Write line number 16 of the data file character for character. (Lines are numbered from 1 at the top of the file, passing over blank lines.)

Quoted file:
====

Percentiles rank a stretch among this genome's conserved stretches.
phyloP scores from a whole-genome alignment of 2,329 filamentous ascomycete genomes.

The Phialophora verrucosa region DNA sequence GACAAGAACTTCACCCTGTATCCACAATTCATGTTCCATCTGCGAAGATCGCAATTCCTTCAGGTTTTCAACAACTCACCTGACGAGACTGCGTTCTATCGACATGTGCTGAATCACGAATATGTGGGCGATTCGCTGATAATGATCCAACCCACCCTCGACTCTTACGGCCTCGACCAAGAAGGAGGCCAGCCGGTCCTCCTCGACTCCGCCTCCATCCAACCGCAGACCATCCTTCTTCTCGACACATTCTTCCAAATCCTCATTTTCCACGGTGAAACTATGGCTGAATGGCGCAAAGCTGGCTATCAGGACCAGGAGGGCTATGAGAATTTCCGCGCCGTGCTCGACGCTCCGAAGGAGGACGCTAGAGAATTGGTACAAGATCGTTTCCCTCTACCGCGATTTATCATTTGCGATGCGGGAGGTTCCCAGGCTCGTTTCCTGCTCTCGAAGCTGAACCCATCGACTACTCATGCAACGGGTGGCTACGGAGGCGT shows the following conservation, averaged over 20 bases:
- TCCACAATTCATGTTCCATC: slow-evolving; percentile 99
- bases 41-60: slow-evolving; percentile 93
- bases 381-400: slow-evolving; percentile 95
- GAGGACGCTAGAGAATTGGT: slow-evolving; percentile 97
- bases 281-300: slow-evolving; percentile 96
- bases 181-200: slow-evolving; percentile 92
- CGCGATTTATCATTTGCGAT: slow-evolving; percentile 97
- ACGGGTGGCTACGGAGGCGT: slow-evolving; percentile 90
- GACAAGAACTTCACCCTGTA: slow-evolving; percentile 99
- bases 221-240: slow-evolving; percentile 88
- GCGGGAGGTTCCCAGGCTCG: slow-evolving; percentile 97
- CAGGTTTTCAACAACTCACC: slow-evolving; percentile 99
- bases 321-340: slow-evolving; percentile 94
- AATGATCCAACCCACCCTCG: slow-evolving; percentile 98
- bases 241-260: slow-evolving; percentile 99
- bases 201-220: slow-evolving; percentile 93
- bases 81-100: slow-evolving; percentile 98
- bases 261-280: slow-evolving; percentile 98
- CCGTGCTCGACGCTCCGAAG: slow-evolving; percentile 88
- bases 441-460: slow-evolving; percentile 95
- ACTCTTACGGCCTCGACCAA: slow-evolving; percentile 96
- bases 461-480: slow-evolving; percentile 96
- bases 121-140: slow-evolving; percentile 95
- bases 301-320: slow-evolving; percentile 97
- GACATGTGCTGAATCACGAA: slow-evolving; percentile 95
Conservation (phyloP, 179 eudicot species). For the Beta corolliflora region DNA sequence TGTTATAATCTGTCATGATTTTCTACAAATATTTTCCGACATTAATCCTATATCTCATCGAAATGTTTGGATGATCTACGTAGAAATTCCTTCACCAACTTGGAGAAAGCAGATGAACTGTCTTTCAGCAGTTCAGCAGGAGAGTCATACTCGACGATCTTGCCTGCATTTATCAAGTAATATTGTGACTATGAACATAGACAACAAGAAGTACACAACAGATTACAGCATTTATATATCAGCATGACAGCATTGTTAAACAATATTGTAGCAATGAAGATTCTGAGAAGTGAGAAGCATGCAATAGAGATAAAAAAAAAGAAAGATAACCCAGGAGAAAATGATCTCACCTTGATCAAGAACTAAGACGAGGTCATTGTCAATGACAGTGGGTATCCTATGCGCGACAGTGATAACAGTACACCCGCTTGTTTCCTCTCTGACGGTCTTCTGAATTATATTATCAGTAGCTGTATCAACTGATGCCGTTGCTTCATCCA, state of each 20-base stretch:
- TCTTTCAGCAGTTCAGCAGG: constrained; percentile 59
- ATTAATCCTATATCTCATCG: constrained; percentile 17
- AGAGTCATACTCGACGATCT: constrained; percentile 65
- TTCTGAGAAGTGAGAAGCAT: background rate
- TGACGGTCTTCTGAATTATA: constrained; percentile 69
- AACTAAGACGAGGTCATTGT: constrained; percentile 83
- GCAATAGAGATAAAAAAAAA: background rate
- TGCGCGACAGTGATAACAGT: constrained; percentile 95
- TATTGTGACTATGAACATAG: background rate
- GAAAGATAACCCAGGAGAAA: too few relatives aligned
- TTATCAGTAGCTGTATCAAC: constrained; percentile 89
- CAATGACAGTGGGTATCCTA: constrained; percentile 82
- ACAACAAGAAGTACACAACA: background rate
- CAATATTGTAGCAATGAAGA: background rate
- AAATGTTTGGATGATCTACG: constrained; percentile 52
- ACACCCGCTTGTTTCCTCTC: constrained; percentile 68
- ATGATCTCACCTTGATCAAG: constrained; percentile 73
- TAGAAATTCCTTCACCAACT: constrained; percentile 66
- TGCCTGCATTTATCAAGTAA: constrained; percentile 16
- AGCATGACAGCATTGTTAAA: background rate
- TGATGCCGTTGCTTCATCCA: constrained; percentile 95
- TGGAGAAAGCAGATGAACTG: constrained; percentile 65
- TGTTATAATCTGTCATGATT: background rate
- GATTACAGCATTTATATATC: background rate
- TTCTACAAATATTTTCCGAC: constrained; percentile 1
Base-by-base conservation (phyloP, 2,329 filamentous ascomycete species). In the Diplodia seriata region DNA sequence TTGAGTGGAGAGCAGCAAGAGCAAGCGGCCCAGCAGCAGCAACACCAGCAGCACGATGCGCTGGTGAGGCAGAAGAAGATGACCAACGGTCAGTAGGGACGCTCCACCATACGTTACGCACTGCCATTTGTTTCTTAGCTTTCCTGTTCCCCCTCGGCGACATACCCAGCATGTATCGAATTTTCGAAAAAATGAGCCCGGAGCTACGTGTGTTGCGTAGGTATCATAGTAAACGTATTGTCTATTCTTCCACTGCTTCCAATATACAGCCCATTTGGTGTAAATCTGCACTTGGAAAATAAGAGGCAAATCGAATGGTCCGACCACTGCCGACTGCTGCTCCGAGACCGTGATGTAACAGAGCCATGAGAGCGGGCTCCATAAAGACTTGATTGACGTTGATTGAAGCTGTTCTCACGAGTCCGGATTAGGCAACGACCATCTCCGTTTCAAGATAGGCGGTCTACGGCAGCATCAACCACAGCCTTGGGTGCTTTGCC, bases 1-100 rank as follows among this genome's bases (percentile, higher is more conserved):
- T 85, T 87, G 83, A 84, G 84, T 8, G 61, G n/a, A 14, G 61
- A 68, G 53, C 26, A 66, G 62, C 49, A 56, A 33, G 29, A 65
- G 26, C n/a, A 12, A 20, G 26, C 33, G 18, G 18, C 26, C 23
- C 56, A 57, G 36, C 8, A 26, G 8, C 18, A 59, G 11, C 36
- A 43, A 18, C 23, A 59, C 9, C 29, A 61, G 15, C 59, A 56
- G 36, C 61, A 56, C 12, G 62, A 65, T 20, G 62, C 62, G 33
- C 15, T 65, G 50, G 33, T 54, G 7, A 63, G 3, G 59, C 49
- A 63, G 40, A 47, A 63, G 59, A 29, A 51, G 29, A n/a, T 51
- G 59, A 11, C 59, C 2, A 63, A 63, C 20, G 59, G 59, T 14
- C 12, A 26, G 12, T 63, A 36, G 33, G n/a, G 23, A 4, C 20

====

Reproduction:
- bases 321-340: slow-evolving; percentile 94